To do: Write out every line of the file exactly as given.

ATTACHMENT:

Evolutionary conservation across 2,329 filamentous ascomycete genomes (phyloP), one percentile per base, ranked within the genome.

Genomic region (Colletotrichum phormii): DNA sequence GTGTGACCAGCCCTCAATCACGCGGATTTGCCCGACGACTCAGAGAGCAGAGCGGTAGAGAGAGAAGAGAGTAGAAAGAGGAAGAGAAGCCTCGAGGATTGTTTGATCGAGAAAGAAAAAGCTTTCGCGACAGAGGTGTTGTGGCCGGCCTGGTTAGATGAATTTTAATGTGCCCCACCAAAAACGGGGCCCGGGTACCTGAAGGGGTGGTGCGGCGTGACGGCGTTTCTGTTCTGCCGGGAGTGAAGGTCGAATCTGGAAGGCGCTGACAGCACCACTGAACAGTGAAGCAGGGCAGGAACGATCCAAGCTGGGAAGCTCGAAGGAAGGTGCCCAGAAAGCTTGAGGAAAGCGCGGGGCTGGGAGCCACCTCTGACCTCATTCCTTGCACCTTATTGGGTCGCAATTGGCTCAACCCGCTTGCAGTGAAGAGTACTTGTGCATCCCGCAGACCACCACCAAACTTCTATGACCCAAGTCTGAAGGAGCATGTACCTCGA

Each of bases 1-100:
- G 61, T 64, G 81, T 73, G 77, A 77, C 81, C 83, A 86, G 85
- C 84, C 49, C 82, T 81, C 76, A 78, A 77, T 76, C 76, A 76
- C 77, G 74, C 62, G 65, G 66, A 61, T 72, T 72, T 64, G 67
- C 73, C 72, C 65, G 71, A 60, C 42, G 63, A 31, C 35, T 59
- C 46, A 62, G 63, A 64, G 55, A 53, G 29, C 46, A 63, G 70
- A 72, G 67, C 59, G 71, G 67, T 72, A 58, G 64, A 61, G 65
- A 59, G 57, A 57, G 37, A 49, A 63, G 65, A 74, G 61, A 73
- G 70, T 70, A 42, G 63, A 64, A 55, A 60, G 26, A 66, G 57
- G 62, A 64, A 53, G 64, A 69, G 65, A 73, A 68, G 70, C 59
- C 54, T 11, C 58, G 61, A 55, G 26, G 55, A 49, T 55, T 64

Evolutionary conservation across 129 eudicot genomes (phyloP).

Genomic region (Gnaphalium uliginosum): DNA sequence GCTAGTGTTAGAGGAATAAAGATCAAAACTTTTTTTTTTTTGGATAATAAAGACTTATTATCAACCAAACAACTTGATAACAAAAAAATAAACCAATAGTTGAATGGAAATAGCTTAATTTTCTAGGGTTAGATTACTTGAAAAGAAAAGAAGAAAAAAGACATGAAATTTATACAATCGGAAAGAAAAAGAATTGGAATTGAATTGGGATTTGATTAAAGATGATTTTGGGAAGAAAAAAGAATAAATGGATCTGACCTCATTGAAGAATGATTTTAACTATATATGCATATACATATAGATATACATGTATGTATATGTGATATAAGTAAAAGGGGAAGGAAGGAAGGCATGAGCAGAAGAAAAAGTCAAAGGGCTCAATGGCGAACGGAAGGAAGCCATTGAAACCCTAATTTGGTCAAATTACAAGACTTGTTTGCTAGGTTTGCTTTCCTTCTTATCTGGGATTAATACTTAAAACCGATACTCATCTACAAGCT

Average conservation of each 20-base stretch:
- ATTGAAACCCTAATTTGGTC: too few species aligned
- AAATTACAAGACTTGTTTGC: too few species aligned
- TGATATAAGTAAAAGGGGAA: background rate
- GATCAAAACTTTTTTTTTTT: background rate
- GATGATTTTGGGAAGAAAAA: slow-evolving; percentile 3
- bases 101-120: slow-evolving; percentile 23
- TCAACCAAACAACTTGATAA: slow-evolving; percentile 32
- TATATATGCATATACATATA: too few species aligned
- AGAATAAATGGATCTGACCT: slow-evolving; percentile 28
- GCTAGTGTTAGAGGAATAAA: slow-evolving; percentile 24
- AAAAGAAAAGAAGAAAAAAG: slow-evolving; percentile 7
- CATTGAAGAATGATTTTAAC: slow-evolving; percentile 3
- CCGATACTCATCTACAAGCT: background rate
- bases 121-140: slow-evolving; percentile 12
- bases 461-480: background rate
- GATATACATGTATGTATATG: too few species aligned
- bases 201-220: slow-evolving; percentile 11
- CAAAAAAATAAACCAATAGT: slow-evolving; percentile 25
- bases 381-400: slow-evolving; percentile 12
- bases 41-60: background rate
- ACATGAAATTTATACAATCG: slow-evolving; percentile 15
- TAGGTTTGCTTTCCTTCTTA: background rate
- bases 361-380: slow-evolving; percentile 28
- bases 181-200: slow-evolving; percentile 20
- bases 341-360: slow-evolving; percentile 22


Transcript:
Evolutionary conservation across 2,329 filamentous ascomycete genomes (phyloP), one percentile per base, ranked within the genome.

Genomic region (Colletotrichum phormii): DNA sequence GTGTGACCAGCCCTCAATCACGCGGATTTGCCCGACGACTCAGAGAGCAGAGCGGTAGAGAGAGAAGAGAGTAGAAAGAGGAAGAGAAGCCTCGAGGATTGTTTGATCGAGAAAGAAAAAGCTTTCGCGACAGAGGTGTTGTGGCCGGCCTGGTTAGATGAATTTTAATGTGCCCCACCAAAAACGGGGCCCGGGTACCTGAAGGGGTGGTGCGGCGTGACGGCGTTTCTGTTCTGCCGGGAGTGAAGGTCGAATCTGGAAGGCGCTGACAGCACCACTGAACAGTGAAGCAGGGCAGGAACGATCCAAGCTGGGAAGCTCGAAGGAAGGTGCCCAGAAAGCTTGAGGAAAGCGCGGGGCTGGGAGCCACCTCTGACCTCATTCCTTGCACCTTATTGGGTCGCAATTGGCTCAACCCGCTTGCAGTGAAGAGTACTTGTGCATCCCGCAGACCACCACCAAACTTCTATGACCCAAGTCTGAAGGAGCATGTACCTCGA

Each of bases 1-100:
- G 61, T 64, G 81, T 73, G 77, A 77, C 81, C 83, A 86, G 85
- C 84, C 49, C 82, T 81, C 76, A 78, A 77, T 76, C 76, A 76
- C 77, G 74, C 62, G 65, G 66, A 61, T 72, T 72, T 64, G 67
- C 73, C 72, C 65, G 71, A 60, C 42, G 63, A 31, C 35, T 59
- C 46, A 62, G 63, A 64, G 55, A 53, G 29, C 46, A 63, G 70
- A 72, G 67, C 59, G 71, G 67, T 72, A 58, G 64, A 61, G 65
- A 59, G 57, A 57, G 37, A 49, A 63, G 65, A 74, G 61, A 73
- G 70, T 70, A 42, G 63, A 64, A 55, A 60, G 26, A 66, G 57
- G 62, A 64, A 53, G 64, A 69, G 65, A 73, A 68, G 70, C 59
- C 54, T 11, C 58, G 61, A 55, G 26, G 55, A 49, T 55, T 64

Evolutionary conservation across 129 eudicot genomes (phyloP).

Genomic region (Gnaphalium uliginosum): DNA sequence GCTAGTGTTAGAGGAATAAAGATCAAAACTTTTTTTTTTTTGGATAATAAAGACTTATTATCAACCAAACAACTTGATAACAAAAAAATAAACCAATAGTTGAATGGAAATAGCTTAATTTTCTAGGGTTAGATTACTTGAAAAGAAAAGAAGAAAAAAGACATGAAATTTATACAATCGGAAAGAAAAAGAATTGGAATTGAATTGGGATTTGATTAAAGATGATTTTGGGAAGAAAAAAGAATAAATGGATCTGACCTCATTGAAGAATGATTTTAACTATATATGCATATACATATAGATATACATGTATGTATATGTGATATAAGTAAAAGGGGAAGGAAGGAAGGCATGAGCAGAAGAAAAAGTCAAAGGGCTCAATGGCGAACGGAAGGAAGCCATTGAAACCCTAATTTGGTCAAATTACAAGACTTGTTTGCTAGGTTTGCTTTCCTTCTTATCTGGGATTAATACTTAAAACCGATACTCATCTACAAGCT

Average conservation of each 20-base stretch:
- ATTGAAACCCTAATTTGGTC: too few species aligned
- AAATTACAAGACTTGTTTGC: too few species aligned
- TGATATAAGTAAAAGGGGAA: background rate
- GATCAAAACTTTTTTTTTTT: background rate
- GATGATTTTGGGAAGAAAAA: slow-evolving; percentile 3
- bases 101-120: slow-evolving; percentile 23
- TCAACCAAACAACTTGATAA: slow-evolving; percentile 32
- TATATATGCATATACATATA: too few species aligned
- AGAATAAATGGATCTGACCT: slow-evolving; percentile 28
- GCTAGTGTTAGAGGAATAAA: slow-evolving; percentile 24
- AAAAGAAAAGAAGAAAAAAG: slow-evolving; percentile 7
- CATTGAAGAATGATTTTAAC: slow-evolving; percentile 3
- CCGATACTCATCTACAAGCT: background rate
- bases 121-140: slow-evolving; percentile 12
- bases 461-480: background rate
- GATATACATGTATGTATATG: too few species aligned
- bases 201-220: slow-evolving; percentile 11
- CAAAAAAATAAACCAATAGT: slow-evolving; percentile 25
- bases 381-400: slow-evolving; percentile 12
- bases 41-60: background rate
- ACATGAAATTTATACAATCG: slow-evolving; percentile 15
- TAGGTTTGCTTTCCTTCTTA: background rate
- bases 361-380: slow-evolving; percentile 28
- bases 181-200: slow-evolving; percentile 20
- bases 341-360: slow-evolving; percentile 22